Is AI dehumanizing customer support?

If adaptability is one of our greatest strengths, what proof is there that we won’t become desensitized to empathy, only really caring about the logical aspect of problem resolution and not so much about the human aspect of it?
Priyanshu Anand
May 9, 2024

Is AI dehumanizing customer support?

If adaptability is one of our greatest strengths, what proof is there that we won’t become desensitized to empathy, only really caring about the logical aspect of problem resolution and not so much about the human aspect of it?
Priyanshu Anand
May 9, 2024

Is AI dehumanizing customer support?

If adaptability is one of our greatest strengths, what proof is there that we won’t become desensitized to empathy, only really caring about the logical aspect of problem resolution and not so much about the human aspect of it?
Priyanshu Anand
May 9, 2024

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The computational metaphor

A paper published in 2012 talks about the two main objectives of AI research - the first is to make computers more useful to humans and the second is to explore the principle that makes intelligence possible. Researchers with a former goal tend to focus on making intelligent machines and the the latter tend to focus on making intelligent machines.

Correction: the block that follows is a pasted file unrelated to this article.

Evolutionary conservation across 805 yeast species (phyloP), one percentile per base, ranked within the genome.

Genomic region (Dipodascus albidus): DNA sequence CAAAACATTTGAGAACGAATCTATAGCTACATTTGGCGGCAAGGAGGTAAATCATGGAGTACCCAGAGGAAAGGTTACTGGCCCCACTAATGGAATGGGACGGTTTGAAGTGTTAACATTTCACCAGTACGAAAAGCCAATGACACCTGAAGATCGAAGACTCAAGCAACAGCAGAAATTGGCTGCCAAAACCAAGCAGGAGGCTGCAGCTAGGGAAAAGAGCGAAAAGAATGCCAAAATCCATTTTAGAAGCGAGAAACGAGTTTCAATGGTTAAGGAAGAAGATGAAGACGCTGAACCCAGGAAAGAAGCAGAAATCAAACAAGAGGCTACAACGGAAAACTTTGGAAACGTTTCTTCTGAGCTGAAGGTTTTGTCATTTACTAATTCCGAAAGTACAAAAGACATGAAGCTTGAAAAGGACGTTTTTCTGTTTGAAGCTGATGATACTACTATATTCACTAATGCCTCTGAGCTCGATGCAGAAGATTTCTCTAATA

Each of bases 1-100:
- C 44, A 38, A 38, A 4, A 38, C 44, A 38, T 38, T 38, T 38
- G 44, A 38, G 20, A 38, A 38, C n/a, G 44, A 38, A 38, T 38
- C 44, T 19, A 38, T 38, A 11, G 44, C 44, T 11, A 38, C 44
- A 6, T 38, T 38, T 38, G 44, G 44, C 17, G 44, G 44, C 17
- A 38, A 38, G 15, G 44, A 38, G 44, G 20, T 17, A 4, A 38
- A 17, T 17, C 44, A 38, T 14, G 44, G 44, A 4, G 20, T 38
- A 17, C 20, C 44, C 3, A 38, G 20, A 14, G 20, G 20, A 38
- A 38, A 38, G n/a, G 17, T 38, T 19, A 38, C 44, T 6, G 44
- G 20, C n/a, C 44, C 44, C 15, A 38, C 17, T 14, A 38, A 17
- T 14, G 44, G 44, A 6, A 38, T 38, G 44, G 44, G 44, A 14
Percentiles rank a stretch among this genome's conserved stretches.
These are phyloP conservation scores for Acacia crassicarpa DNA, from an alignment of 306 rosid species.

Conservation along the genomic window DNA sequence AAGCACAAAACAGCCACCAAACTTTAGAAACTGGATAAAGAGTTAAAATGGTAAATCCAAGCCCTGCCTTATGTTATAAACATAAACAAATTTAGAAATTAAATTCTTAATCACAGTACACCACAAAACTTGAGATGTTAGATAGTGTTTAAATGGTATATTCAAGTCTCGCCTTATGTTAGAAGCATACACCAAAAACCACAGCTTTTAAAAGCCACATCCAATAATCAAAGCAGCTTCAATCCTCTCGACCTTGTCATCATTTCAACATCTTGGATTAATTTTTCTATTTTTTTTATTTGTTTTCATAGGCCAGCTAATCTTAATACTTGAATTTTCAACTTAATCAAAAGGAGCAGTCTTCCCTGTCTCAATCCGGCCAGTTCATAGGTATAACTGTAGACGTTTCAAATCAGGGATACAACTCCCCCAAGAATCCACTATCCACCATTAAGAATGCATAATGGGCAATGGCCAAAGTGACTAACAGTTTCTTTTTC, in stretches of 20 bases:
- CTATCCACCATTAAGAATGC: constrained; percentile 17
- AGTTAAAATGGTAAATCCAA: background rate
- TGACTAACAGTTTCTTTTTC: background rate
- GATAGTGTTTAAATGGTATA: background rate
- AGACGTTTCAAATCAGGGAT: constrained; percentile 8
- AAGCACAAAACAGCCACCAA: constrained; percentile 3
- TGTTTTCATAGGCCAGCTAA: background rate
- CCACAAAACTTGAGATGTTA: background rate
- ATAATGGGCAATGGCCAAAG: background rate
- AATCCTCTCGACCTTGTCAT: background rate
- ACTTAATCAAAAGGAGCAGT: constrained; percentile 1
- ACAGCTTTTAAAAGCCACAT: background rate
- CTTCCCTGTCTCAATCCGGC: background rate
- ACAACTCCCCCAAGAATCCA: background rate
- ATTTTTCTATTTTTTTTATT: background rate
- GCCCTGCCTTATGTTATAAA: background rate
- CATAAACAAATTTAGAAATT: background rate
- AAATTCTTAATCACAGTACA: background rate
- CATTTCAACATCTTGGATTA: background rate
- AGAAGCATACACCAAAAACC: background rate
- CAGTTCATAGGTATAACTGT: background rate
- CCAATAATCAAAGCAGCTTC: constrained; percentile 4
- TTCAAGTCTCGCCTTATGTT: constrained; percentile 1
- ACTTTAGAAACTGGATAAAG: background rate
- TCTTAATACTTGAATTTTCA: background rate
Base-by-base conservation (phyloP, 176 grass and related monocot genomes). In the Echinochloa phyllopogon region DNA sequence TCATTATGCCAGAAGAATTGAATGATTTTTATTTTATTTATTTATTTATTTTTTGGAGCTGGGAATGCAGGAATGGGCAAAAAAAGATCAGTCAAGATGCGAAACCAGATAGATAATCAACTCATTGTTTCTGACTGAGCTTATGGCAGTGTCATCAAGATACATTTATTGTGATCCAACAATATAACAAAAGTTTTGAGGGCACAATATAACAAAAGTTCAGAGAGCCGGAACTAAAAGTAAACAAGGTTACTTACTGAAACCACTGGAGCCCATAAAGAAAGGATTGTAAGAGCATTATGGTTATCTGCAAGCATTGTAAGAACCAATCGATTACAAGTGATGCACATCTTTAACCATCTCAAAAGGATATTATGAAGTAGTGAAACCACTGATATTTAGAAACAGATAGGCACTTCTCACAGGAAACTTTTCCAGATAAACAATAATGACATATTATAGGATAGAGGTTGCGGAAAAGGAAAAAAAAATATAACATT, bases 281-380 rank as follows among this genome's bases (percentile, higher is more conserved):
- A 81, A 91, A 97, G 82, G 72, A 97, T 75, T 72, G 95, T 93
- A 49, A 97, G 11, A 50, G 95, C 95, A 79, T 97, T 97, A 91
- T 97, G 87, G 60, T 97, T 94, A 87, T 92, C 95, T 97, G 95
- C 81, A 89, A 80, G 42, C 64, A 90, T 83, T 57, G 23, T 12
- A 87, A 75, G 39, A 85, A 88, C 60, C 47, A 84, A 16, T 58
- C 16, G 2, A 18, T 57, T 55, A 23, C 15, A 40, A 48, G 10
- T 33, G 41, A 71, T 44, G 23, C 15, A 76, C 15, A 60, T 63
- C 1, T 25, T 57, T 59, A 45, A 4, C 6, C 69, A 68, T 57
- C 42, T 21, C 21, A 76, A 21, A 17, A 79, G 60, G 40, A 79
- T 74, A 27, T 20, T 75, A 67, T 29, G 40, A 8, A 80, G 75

Since the digital awakening, an argument, a metaphor, has been presented that compares the computer to the brain; the brain is a computer, and a computer is a brain. How we’ve built computers has been at the expense of how we understand human intelligence. When it comes to logical reasoning, rationality has more value than emotionality. We’re afforded the privilege of believing that a computer, incapable of displaying any emotional construct, is given more power (or equal power as humans if not more) than it deserves.

This computational metaphor is the grounds on which we draw parallels between human cognition or the cognitive theory and what machines can do that are human-like. We can talk about certain advantages on the grounds that AI is justified as a cognitive machine capable of understanding logic and rationale. The mind is independent of the material body, hence displaying inherent similarities to how we perceive AI. The behavioral and computational similarities qualify AI to be just as cognitive as the human mind itself. Therefore, AI can be the tool for testing theories and developing ideas that mirror how humans do the same thing. If anything, AI might even be able to do it better.